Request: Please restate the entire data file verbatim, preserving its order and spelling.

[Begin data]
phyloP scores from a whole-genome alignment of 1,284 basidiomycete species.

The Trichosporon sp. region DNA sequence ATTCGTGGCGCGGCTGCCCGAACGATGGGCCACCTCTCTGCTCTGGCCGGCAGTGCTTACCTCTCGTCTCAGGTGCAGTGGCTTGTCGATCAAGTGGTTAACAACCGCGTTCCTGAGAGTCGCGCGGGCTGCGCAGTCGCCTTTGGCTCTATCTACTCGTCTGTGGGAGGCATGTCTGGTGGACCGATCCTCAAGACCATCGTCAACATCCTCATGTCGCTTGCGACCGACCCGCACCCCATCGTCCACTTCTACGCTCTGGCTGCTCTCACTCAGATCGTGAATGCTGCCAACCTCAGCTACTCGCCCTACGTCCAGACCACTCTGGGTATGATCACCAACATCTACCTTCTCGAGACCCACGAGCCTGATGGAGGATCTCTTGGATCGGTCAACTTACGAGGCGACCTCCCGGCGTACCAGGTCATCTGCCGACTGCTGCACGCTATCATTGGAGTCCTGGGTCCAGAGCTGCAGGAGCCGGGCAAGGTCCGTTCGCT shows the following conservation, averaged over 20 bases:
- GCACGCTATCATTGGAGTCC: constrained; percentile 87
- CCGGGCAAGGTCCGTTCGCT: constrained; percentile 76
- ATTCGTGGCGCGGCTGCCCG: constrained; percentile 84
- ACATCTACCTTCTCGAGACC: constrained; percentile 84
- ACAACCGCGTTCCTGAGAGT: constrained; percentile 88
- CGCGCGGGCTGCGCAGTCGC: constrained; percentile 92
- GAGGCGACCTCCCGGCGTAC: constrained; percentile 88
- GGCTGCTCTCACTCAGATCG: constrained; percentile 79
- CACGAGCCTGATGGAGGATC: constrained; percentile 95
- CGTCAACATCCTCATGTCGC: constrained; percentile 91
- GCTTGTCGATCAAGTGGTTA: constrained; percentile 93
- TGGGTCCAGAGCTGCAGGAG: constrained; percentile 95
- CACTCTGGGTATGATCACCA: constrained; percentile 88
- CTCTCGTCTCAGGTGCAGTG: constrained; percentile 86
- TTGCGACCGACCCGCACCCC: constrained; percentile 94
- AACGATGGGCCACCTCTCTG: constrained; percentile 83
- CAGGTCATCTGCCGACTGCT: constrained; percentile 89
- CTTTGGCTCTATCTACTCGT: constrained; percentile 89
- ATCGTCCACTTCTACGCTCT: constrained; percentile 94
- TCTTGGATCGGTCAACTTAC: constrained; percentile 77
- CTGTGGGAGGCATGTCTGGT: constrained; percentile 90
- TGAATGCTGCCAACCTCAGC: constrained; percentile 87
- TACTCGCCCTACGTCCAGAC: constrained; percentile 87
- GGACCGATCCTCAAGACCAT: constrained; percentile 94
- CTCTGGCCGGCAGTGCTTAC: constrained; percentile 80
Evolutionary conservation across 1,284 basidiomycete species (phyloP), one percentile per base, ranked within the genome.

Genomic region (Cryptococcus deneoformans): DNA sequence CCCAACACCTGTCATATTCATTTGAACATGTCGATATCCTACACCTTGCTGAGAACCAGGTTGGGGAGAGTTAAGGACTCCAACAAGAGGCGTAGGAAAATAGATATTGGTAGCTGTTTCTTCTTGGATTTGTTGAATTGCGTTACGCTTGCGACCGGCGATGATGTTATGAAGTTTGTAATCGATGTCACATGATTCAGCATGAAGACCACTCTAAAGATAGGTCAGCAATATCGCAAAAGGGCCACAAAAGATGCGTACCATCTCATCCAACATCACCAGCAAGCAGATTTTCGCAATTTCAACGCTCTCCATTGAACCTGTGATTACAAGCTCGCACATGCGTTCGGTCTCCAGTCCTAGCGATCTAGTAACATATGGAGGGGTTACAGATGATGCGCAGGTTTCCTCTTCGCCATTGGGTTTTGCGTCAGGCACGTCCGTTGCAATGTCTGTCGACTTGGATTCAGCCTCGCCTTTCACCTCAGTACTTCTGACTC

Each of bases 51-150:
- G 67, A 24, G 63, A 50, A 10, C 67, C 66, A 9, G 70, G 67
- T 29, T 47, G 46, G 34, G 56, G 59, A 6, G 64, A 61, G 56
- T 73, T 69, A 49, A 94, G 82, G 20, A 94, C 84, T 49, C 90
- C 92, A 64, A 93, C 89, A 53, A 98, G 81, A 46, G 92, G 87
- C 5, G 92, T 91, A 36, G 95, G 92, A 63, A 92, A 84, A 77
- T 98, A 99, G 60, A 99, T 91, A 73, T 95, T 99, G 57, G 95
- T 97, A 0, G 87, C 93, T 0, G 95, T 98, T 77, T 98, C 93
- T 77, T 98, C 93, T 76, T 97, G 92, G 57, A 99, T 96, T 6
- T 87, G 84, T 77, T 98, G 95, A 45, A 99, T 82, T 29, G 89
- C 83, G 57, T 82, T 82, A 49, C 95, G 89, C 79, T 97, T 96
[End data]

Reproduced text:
phyloP scores from a whole-genome alignment of 1,284 basidiomycete species.

The Trichosporon sp. region DNA sequence ATTCGTGGCGCGGCTGCCCGAACGATGGGCCACCTCTCTGCTCTGGCCGGCAGTGCTTACCTCTCGTCTCAGGTGCAGTGGCTTGTCGATCAAGTGGTTAACAACCGCGTTCCTGAGAGTCGCGCGGGCTGCGCAGTCGCCTTTGGCTCTATCTACTCGTCTGTGGGAGGCATGTCTGGTGGACCGATCCTCAAGACCATCGTCAACATCCTCATGTCGCTTGCGACCGACCCGCACCCCATCGTCCACTTCTACGCTCTGGCTGCTCTCACTCAGATCGTGAATGCTGCCAACCTCAGCTACTCGCCCTACGTCCAGACCACTCTGGGTATGATCACCAACATCTACCTTCTCGAGACCCACGAGCCTGATGGAGGATCTCTTGGATCGGTCAACTTACGAGGCGACCTCCCGGCGTACCAGGTCATCTGCCGACTGCTGCACGCTATCATTGGAGTCCTGGGTCCAGAGCTGCAGGAGCCGGGCAAGGTCCGTTCGCT shows the following conservation, averaged over 20 bases:
- GCACGCTATCATTGGAGTCC: constrained; percentile 87
- CCGGGCAAGGTCCGTTCGCT: constrained; percentile 76
- ATTCGTGGCGCGGCTGCCCG: constrained; percentile 84
- ACATCTACCTTCTCGAGACC: constrained; percentile 84
- ACAACCGCGTTCCTGAGAGT: constrained; percentile 88
- CGCGCGGGCTGCGCAGTCGC: constrained; percentile 92
- GAGGCGACCTCCCGGCGTAC: constrained; percentile 88
- GGCTGCTCTCACTCAGATCG: constrained; percentile 79
- CACGAGCCTGATGGAGGATC: constrained; percentile 95
- CGTCAACATCCTCATGTCGC: constrained; percentile 91
- GCTTGTCGATCAAGTGGTTA: constrained; percentile 93
- TGGGTCCAGAGCTGCAGGAG: constrained; percentile 95
- CACTCTGGGTATGATCACCA: constrained; percentile 88
- CTCTCGTCTCAGGTGCAGTG: constrained; percentile 86
- TTGCGACCGACCCGCACCCC: constrained; percentile 94
- AACGATGGGCCACCTCTCTG: constrained; percentile 83
- CAGGTCATCTGCCGACTGCT: constrained; percentile 89
- CTTTGGCTCTATCTACTCGT: constrained; percentile 89
- ATCGTCCACTTCTACGCTCT: constrained; percentile 94
- TCTTGGATCGGTCAACTTAC: constrained; percentile 77
- CTGTGGGAGGCATGTCTGGT: constrained; percentile 90
- TGAATGCTGCCAACCTCAGC: constrained; percentile 87
- TACTCGCCCTACGTCCAGAC: constrained; percentile 87
- GGACCGATCCTCAAGACCAT: constrained; percentile 94
- CTCTGGCCGGCAGTGCTTAC: constrained; percentile 80
Evolutionary conservation across 1,284 basidiomycete species (phyloP), one percentile per base, ranked within the genome.

Genomic region (Cryptococcus deneoformans): DNA sequence CCCAACACCTGTCATATTCATTTGAACATGTCGATATCCTACACCTTGCTGAGAACCAGGTTGGGGAGAGTTAAGGACTCCAACAAGAGGCGTAGGAAAATAGATATTGGTAGCTGTTTCTTCTTGGATTTGTTGAATTGCGTTACGCTTGCGACCGGCGATGATGTTATGAAGTTTGTAATCGATGTCACATGATTCAGCATGAAGACCACTCTAAAGATAGGTCAGCAATATCGCAAAAGGGCCACAAAAGATGCGTACCATCTCATCCAACATCACCAGCAAGCAGATTTTCGCAATTTCAACGCTCTCCATTGAACCTGTGATTACAAGCTCGCACATGCGTTCGGTCTCCAGTCCTAGCGATCTAGTAACATATGGAGGGGTTACAGATGATGCGCAGGTTTCCTCTTCGCCATTGGGTTTTGCGTCAGGCACGTCCGTTGCAATGTCTGTCGACTTGGATTCAGCCTCGCCTTTCACCTCAGTACTTCTGACTC

Each of bases 51-150:
- G 67, A 24, G 63, A 50, A 10, C 67, C 66, A 9, G 70, G 67
- T 29, T 47, G 46, G 34, G 56, G 59, A 6, G 64, A 61, G 56
- T 73, T 69, A 49, A 94, G 82, G 20, A 94, C 84, T 49, C 90
- C 92, A 64, A 93, C 89, A 53, A 98, G 81, A 46, G 92, G 87
- C 5, G 92, T 91, A 36, G 95, G 92, A 63, A 92, A 84, A 77
- T 98, A 99, G 60, A 99, T 91, A 73, T 95, T 99, G 57, G 95
- T 97, A 0, G 87, C 93, T 0, G 95, T 98, T 77, T 98, C 93
- T 77, T 98, C 93, T 76, T 97, G 92, G 57, A 99, T 96, T 6
- T 87, G 84, T 77, T 98, G 95, A 45, A 99, T 82, T 29, G 89
- C 83, G 57, T 82, T 82, A 49, C 95, G 89, C 79, T 97, T 96